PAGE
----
The trigonometric problems expounded in Aryabhatiya axe interesting. The Indians seem to have lent in their trigonometric studies the works of early Hellinistic astronomers, who had a fairly developed trigonometry of chords. But the Indians replaced chords with sines, which enabled them to introduce various functions related with the sides and angles of the right-angled triangle. They considered the line of sine, the line of cosine, and the line which was later in Europe named the sinus-versus, or reversed sinus. The earliest sine table is found in Surya-siddhanta and in the Aryabhatiya [ref. 1, part I, rule 12]. The table is compiled with a step of 3°45' = 225', i.e. 1/24 of the quadrant arc.

Aryabhata, as well as other Indian mathematicians made a wide use of the shadow cast by a vertical pole, the gnomon, to determine heights and distances. A number of relevant rules and problems are given in the geometrical chapter. This anticipated the introduction of tangent and cotangent, which were introduced in the 9th century by mathematicians in Islamic countries; incidentally, these functions were described by the name of "shadows".

How far-reaching was the true mathematical contribution of Aryabhatiya? It contains the first description of the rules in the decimal place-value system; the first description of the alphabetic numeration; it contains the first Indian description of the evolution of the square and cubic roots; the treatise considers several very interesting problems, which had played the great role in the development of mathematics; Aryabhata was also the first to formulate the rule of integer solution of indeterminate equation of the first degree in two unknowns; he set forth the methods of finding the general term, the sum, and the number of terms of an arithmetical progression; for his time Aryabhata's estimation of π was very accurate; his methods of computing the sinus-table in trigonometry was an important contribution.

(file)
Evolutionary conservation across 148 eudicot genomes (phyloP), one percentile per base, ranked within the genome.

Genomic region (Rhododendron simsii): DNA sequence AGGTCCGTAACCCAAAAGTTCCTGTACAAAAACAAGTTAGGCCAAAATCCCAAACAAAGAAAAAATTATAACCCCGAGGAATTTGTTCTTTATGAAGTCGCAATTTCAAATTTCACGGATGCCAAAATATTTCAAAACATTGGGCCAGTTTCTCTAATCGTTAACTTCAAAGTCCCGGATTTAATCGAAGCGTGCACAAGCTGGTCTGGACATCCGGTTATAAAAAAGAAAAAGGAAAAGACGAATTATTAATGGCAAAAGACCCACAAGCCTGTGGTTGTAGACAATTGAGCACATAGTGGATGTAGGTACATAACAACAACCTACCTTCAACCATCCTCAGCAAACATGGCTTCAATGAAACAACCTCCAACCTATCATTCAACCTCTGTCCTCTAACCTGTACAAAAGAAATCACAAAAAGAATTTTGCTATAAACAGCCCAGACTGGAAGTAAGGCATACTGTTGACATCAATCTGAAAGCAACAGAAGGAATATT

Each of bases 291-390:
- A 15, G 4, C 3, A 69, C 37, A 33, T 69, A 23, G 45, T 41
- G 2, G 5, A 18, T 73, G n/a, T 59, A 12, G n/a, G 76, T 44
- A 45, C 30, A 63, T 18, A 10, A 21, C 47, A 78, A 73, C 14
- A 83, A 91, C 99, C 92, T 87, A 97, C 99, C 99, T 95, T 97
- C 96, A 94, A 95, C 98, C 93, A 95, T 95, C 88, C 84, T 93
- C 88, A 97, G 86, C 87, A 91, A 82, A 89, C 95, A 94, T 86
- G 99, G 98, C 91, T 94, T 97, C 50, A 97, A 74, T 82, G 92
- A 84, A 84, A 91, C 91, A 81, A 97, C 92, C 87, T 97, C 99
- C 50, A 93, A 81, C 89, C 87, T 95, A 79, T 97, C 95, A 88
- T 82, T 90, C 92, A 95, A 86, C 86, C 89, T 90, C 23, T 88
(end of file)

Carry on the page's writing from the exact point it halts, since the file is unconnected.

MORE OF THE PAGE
Those are just the principal mathematical innovations appearing in Aryabhata's treatise. But this rundown by no means fathoms the important role that Aryabhatiya played in the development of Indian and world's science.

Towards the end of the eighth century, the treatise was translated into Arabic under the title of Zij al-Arjabhar. About the same time, two works by Brahmagupta were also translated which carried some of Aryabhata's mathematical and astronomical innovations. Later, when Arabic scholarly tests were translated into Latin, some of Aryabhata's ideas were inherited by West European scientists.

            *             *             *

April 19, 1975. Soviet spaceport. National flags of the Soviet Union and Indi» waving at a top of the ground control station. Up dashes a Soviet carrier rocket launching into the Earth's orbit the first Indian sputnik. After a few minutes of suspense, the loud-speaker announces: "The main fairing is off .... The second stage is working.... The sputnik has separated itself".
    India has become a space power!
    The first Indian artificial Earth's satellite was given the name of Aryabhata.
    Antiquity and modernity intertwine.